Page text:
At Fast Track Tutoring we believe that 'the right attitude always determines the rate of our growth'. If you believe you can learn and grow, you will and vice versa. We can apply that to school too. Do you know that Thomas Edison failed so terribly at his attempts to create the "light bulb." What's more fascinating and heart racing is how he kept working at it, he did succeed. He was determined to win, to accomplish a goal which has been formed in the mind, or heart. We can fail our way to success. It all starts with having a healthy picture of who we are, being ready to grow, accepting that we are able to grow, and allowing tutorial assistance or other outside resources to help us to get where we want to go. We also have to be willing to learn from the mistakes of our past learning too. So wake up in the morning with a goal in mind. Get a visual picture of the person you dream to become. God doesn't make trash. Everyone is important and has a purpose for... read more
What's stopping you from accomplishing your academic goals? There are so many parents and guardians who stop short of seeking the best tutorial assistance that they need for their homes. One of the number one reasons they don't make the first step of scheduling their first paid tutorial service is that they truly believe they can't afford it. I am reminded of a story that is all to familiar. Often while traveling and working, I routinely see young people who appear to have no real sense of direction for their lives. Many of them seem to be only concerned about their iPhones, Facebook accounts and McDonald's. If you would speak to many of them about what seems to be happening around them (locally or nationally), they don't really have a good grasp of where things are heading in America--as far as education and economics. This is not the case for all youth, but far to many lack the attention and specialized training that one-on-one tutorial services or mentoring could offer... read more
Practice makes perfect! Its really true that practice makes for a perfect performance. When you think about your child, you may see a particular positive pattern of thinking. It did not start overnight. Yes, you corrected their improper thinking and behavior, and today they are a walking example of your instruction and guidance. The same principle holds true for achieving academic gains. If we tutor students properly, they will continue to develop into intelligent and informed thinkers. There are certain key principles and "mindsets" which help to produce whole, happy pupils. I will explore one such mindset below. I was recently reading a book about "teaching," and in a particular case study, students made remarkable progress in their studies when their teacher really taught them that "effort equals greater achievement." Given many opportunities to apply effort to several class assignments, the students accepted and believed that "effort did equal greater achievement... read more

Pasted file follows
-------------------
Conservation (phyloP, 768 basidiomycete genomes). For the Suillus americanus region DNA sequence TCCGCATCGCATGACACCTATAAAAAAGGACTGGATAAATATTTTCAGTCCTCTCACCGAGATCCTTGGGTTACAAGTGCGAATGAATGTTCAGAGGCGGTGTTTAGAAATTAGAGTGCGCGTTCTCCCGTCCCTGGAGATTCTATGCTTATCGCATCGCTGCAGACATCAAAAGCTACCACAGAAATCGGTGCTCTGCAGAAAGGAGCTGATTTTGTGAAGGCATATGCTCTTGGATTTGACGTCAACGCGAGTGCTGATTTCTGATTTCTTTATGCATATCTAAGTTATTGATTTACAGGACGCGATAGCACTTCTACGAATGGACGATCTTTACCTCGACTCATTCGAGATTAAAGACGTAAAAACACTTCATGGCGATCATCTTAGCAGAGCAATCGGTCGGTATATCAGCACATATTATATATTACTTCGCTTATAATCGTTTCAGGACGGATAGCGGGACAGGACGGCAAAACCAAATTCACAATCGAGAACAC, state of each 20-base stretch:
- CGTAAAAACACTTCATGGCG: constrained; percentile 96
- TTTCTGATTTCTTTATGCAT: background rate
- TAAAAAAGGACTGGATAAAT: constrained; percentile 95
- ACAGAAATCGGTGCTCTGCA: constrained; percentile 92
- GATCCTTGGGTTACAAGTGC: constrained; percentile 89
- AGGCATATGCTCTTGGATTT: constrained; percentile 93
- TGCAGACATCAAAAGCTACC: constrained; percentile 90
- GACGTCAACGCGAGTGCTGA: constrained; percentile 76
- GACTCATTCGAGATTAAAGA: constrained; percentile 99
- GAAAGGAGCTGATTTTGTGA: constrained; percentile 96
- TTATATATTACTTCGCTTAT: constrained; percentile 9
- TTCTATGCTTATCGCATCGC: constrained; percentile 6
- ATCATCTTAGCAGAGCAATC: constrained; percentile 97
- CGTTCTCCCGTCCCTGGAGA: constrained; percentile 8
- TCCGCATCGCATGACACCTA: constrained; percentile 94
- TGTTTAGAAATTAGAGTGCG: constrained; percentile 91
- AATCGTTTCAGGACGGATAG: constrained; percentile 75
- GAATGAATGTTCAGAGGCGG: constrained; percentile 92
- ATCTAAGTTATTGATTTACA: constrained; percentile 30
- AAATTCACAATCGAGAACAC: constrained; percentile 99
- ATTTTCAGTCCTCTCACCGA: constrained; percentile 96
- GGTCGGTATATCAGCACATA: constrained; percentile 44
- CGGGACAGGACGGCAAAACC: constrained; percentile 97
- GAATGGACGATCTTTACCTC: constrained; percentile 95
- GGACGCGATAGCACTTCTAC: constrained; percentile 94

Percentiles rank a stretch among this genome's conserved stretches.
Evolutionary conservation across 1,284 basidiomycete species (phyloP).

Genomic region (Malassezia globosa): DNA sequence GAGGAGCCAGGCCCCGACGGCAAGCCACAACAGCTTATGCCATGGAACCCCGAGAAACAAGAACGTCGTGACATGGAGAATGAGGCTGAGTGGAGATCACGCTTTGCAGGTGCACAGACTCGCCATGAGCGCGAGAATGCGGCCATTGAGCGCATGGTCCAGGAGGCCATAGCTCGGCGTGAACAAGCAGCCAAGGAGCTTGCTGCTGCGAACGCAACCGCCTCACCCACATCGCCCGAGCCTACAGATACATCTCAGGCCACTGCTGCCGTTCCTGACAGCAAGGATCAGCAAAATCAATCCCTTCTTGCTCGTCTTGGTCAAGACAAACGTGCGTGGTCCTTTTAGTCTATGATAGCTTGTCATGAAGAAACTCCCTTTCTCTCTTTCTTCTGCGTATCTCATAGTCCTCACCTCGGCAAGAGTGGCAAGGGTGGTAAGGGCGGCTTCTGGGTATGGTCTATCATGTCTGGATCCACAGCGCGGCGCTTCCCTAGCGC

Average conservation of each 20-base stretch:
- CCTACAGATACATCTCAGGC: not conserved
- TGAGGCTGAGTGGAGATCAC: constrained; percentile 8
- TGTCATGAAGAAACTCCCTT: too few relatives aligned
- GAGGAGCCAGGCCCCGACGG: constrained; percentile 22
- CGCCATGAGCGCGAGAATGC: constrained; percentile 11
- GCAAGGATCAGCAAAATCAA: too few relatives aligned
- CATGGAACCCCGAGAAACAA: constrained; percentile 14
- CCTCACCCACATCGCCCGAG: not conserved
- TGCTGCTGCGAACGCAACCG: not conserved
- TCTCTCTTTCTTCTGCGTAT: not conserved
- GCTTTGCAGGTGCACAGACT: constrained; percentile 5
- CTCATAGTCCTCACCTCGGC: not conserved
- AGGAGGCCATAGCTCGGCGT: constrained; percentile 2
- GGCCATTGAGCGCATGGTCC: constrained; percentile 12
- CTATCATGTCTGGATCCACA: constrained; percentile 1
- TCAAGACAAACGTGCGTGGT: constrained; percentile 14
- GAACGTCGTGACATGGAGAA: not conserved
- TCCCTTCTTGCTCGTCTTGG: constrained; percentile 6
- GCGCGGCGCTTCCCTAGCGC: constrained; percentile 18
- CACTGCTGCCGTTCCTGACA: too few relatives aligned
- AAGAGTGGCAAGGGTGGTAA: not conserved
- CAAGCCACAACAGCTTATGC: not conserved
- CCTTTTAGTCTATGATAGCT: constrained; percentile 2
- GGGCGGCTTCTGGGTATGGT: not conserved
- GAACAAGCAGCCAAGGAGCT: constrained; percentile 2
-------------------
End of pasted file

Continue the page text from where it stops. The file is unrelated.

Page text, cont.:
Parents and Caregivers, It is so important that we check on a few big concepts before hiring a math tutor. 1. Does your child understand basic math functions such as addition and subtraction? 2. Does your child understand the relationship of addition to multiplication? 3. Does your child understand how to check basic math function answers, such as addition, subtraction, multiplication, and division? 4. Is there a psychological block that your child may have with a teacher or another student that needs to be addressed through a conference and personal learning plan? These are a few questions to consider before you receive the help of a tutor. First, your child may be enrolled in Algebra I or another subject, but their tutoring may need to be in basic math functions BEFORE you actually get to the actual COURSE WORK that they are currently in. Second, if you haven't personally met with the child's teacher, you will want to rule out any psychological or emotional... read more
It is amazing how a few moments connecting with a student and their parent-guardian can mean so much to the successfulness of a tutoring session. I have watched my students open up like a rose bud: shy, closed, and somewhat unsure. They have since become eager to answer, confident, and full of hope. Yet, I know that they, as well as myself, still have so much more to learn. Still, the excitement and hope that fills the student's eyes encourages me to become better at my craft. I am so grateful to be able to fill a need, to provide a service to families.